The Polish government's boatload of problems

By bne IntelliNews September 17, 2009

Jan Cienski in Warsaw -

Poland's two listing shipyards have already shed thousands of employees, but as Szczecin and Gdynia are put back on the block in an another attempted sale, they are endangering one more high-profile job, that of Treasury Minister Aleksander Grad.

Grad is responsible for finding a buyer for the remnants of the shipyards in Szczecin and Gdynia, and the sale of the main assets of both yards has turned into an embarrassing stumble, with mysterious buyers abandoning the process, leaving the country scrambling to find a new purchaser.

The yards were put on the block after the European Commission ruled late last year that the yards had received illegal state aid and production guarantees amounting to almost €2bn. Because neither loss-making yard was able to repay the money, the Commission found that they had to be broken up and sold at auction to the highest bidder.

The auctions were resolved this spring, and many of the smaller pieces of the yards were sold without incident. However, the cores of both operations were kept more or less whole in the hope that the new owner would continue to produce ships there.

That tender was won in May by Stichting Particulier Fonds Greenrights, based in the Netherlands Dutch Antilles and representing a buyer reported to be from Qatar, after it agreed to pay PLN380m (€90m) for the yards' assets. However, after paying a deposit, the rest of the money did not flow into government coffers. Grad, who had trumpeted his success in selling the yards, was even threatened with dismissal by Donald Tusk, Poland's prime minister. In the end, Tusk decided not to sack Grad, but the issue continues to dog one of the government's most powerful ministers.

Complicating the issue was an appeal sent by a group of former shareholders of the Szczecin yard to Greenrights, warning that the government had made legal errors in selling the yard. On September 9, the Commission agreed to give Poland more time to sell the two yards, which means that their assets will likely be back at auction in the next few weeks. "I think we lost the previous procedure mainly because the time was too short," Grad said. "Now the European Commission is giving us more of it."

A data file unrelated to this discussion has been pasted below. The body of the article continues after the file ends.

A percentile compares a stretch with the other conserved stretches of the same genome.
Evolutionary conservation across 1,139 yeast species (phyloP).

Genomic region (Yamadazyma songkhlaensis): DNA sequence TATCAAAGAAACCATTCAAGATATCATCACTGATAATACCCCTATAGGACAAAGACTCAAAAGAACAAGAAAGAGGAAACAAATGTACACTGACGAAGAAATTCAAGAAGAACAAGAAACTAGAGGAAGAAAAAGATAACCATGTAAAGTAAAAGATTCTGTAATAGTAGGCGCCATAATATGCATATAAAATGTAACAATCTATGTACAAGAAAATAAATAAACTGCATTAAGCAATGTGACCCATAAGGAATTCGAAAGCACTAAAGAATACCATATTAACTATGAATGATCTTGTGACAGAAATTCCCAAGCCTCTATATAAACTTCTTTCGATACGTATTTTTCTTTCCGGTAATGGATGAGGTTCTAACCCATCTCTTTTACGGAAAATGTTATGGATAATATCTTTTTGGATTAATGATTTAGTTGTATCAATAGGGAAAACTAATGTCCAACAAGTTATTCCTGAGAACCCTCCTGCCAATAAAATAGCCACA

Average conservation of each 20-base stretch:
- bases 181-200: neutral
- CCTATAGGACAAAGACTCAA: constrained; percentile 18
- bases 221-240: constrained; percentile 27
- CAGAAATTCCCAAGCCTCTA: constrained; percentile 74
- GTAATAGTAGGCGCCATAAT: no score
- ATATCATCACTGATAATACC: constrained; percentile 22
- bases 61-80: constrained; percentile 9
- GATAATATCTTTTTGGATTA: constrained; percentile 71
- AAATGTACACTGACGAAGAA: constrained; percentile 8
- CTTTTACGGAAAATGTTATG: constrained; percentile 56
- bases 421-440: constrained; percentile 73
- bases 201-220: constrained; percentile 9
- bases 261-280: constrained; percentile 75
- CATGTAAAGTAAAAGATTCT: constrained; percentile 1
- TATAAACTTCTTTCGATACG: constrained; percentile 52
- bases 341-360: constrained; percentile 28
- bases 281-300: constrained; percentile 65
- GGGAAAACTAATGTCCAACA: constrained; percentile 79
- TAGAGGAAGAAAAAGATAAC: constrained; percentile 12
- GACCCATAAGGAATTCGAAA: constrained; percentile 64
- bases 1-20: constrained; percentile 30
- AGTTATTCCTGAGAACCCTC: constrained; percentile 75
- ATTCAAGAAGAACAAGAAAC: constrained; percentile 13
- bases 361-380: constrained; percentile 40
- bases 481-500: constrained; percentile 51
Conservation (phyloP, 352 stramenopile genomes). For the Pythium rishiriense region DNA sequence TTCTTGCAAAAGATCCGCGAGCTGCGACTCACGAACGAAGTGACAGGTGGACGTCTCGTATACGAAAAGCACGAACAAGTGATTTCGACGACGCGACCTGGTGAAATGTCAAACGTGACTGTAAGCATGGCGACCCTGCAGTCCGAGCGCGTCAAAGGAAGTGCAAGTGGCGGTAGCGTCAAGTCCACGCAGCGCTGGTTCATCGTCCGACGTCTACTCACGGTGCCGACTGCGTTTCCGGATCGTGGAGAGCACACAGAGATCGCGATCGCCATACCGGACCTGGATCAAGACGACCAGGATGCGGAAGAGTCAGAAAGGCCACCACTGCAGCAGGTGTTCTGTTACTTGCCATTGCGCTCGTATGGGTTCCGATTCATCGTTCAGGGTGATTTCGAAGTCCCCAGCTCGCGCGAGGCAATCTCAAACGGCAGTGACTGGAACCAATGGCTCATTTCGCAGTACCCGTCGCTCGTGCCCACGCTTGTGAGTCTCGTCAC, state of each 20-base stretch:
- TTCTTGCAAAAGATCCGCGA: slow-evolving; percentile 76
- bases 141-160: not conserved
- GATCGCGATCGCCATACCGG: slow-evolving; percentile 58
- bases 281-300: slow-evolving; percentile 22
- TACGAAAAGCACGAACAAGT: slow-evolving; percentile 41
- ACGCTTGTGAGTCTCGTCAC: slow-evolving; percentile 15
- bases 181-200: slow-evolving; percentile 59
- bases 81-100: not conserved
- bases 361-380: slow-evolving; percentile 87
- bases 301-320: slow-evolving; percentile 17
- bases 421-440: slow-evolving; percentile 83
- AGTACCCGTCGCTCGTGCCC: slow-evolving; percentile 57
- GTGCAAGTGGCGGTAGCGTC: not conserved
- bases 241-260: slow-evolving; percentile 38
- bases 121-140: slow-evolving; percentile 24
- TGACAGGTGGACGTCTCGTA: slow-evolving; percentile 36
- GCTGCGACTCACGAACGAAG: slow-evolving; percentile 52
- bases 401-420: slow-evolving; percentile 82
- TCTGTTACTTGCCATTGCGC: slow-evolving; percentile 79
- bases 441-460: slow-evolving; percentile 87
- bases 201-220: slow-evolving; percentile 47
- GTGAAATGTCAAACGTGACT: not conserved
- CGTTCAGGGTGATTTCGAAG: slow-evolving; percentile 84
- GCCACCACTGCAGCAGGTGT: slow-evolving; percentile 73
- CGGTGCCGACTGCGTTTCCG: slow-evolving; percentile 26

Historical baggage

The fate of the shipyards is more than a business story in Poland, where the memory that the yards played in ending communist rule is still strong. The Gdansk shipyard, the cradle of the Solidarity labour union, is shrunken, but still functioning after having been sold to Ukrainian steel conglomerate ISD in 2007. The Commission has accepted a restructuring plan limiting production at the yard, and it is expected to survive.

The Polish yards were all in private hands in the 1990s, but ran into trouble just after the turn of the century and ended up being renationalised in 2002 and 2003. Various governments have mismanaged them, handing out top jobs to political allies and discouraging potential buyers because ministers wanted to retain control.

The yards were overstaffed and under-invested in new technology. As well, they signed extremely unfavourable contracts that did not hedge against a possible rise in the zloty and failed to foresee the steep increase in steel prices last year, which left them producing ships at a loss.

Despite the long global shipping boom, the Polish yards were unable to make much headway, and only survived thanks to large doses of aid and export guarantees. That may not have mattered much before Poland was a member of the EU, but after it joined in 2004, much tighter rules on public aid began to apply, torpedoing the yards' chances of continuing to function as before.

Finally, the global economic crisis has slowed international trade and created a shipping glut, making conditions for marginal yards like those in Poland even more difficult.

Although they only employed 15,000 in recent years, their historical significance made them a political issue, and politicians, especially those from the right-wing Law and Justice party of the Kaczynski twins, promised to find way of allowing them to survive. Arguments about history and the fight against communism cut little ice with Neelie Kroes, the EU's competition commissioner, who ended up ruling that previous public aid had to be disgorged.

Gdynia and Szczecin are now finishing up their final shipbuilding contracts, after which they will lay off their remaining workers. They may never be rehired, as the new buyer will be chosen by price alone - what they plan to do with the site has no bearing on the outcome of the auctions. "I have no illusions, and I want to say this very clearly, that an investor will be found who wants to build ships there," Grad told parliament in September. "If someone like that is found, and obviously we will try for that, we would be very happy. But looking at the situation in the shipbuilding sector in the world, that is practically impossible."

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